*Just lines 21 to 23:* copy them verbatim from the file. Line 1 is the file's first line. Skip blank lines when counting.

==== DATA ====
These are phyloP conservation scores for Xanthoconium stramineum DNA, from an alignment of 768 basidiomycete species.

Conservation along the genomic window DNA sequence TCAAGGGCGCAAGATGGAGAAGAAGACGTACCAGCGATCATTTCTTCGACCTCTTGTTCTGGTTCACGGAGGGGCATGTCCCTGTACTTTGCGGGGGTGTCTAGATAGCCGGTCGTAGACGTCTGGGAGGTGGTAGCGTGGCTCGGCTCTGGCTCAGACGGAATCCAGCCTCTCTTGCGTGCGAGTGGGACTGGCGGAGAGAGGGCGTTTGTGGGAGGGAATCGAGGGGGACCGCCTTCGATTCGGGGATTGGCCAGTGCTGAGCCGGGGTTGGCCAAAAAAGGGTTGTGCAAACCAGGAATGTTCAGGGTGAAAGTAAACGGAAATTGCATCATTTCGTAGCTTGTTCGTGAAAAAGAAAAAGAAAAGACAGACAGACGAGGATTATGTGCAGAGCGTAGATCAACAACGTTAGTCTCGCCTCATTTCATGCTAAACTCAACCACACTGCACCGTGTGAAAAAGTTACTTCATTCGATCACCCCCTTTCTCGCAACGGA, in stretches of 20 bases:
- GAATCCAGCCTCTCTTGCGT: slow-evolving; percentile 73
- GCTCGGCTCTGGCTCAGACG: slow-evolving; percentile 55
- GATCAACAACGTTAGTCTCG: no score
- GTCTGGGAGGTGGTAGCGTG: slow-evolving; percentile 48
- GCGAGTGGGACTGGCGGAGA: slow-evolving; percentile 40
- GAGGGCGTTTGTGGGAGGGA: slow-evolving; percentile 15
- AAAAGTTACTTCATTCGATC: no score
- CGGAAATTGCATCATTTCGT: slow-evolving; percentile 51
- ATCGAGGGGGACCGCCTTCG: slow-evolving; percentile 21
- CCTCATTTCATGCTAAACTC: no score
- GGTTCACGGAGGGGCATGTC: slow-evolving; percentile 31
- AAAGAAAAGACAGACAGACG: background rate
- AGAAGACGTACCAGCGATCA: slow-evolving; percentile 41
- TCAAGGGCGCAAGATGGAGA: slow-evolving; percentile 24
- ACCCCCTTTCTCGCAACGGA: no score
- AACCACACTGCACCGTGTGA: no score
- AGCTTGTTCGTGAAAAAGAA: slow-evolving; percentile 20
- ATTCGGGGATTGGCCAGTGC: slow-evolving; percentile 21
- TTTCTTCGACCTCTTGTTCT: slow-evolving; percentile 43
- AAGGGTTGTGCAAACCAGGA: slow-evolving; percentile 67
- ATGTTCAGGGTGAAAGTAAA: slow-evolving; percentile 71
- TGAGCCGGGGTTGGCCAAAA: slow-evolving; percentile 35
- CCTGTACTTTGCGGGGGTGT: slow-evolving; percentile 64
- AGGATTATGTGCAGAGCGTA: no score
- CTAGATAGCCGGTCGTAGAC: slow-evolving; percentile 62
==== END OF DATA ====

- TTTCTTCGACCTCTTGTTCT: slow-evolving; percentile 43
- AAGGGTTGTGCAAACCAGGA: slow-evolving; percentile 67
- ATGTTCAGGGTGAAAGTAAA: slow-evolving; percentile 71